Whooping cough is exploding nationwide. Valley doctors are urging vaccinations, saying the disease could be deadly for young children.
Whooping cough, also known as Pertussis, is more than just a bad cough. The severity of the cough has been known to break ribs.
"We're seeing quite a few kids come in with these coughs, we've identified many cases of Pertussis recently," said Dr. Dustin Monroe with Phoenix Children's Hospital.
According to the Arizona Department of Health Services, there were 867 cases of whooping cough in 2011. So far this year, there have been 660 cases. Officials say the state is on track to have more cases this year.
"We have very good vaccines that treat the conditions, but more and more families are delaying or not receiving the full course of immunizations," said Monroe.
The bacteria that causes whooping cough can spread easily from person to person, warn health professionals.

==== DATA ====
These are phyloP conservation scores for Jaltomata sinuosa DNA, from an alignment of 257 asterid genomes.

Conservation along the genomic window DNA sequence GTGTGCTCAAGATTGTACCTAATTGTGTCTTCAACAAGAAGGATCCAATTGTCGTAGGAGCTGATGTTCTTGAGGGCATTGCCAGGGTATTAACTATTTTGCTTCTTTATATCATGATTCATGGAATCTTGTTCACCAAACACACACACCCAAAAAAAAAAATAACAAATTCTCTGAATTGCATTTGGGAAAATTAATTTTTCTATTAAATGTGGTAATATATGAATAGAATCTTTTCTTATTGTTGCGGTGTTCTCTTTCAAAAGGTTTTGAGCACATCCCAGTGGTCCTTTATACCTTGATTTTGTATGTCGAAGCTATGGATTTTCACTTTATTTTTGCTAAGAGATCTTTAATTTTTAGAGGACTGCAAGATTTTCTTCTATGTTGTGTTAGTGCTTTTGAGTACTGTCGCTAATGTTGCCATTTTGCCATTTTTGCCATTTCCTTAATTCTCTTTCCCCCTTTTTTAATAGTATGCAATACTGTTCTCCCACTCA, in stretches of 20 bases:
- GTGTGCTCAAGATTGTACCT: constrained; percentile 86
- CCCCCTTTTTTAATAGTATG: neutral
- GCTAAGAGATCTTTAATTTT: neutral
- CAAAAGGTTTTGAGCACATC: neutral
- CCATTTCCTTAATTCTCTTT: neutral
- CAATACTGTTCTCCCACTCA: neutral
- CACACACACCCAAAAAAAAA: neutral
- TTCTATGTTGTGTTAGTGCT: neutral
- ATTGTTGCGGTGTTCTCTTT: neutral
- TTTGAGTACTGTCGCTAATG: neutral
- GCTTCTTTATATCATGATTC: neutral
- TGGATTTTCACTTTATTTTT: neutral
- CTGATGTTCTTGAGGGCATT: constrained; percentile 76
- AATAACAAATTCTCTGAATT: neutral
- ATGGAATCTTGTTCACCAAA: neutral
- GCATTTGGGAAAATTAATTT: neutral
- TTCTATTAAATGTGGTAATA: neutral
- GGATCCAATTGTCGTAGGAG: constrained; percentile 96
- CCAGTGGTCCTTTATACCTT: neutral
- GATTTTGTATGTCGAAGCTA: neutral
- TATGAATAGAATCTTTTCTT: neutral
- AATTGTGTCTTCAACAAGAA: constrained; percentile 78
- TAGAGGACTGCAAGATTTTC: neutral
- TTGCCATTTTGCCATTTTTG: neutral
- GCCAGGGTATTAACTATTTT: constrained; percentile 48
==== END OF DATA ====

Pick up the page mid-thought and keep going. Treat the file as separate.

The state health department says infants make up a lot of the cases because they can't start the vaccination process until they're 2 months old.
In a previous interview with CBS 5 news, Natalie and Richie Norton said their 10-week-old baby Gavin died from the disease.
"Our son was too young to be vaccinated. It wasn't that we opted not to vaccinate him, and then he contracted Pertussis. He would have received that vaccine at his next well baby check," said Natalie Norton.
"My baby suffered because of other people who hadn't vaccinated. Our son died of whooping cough which passed from one person to another person and then down to our baby," said Richie Norton.
Copyright 2012 CBS 5 (Meredith Corporation). All rights reserved.
Thursday, May 16 2013 2:06 PM EDT2013-05-16 18:06:52 GMT
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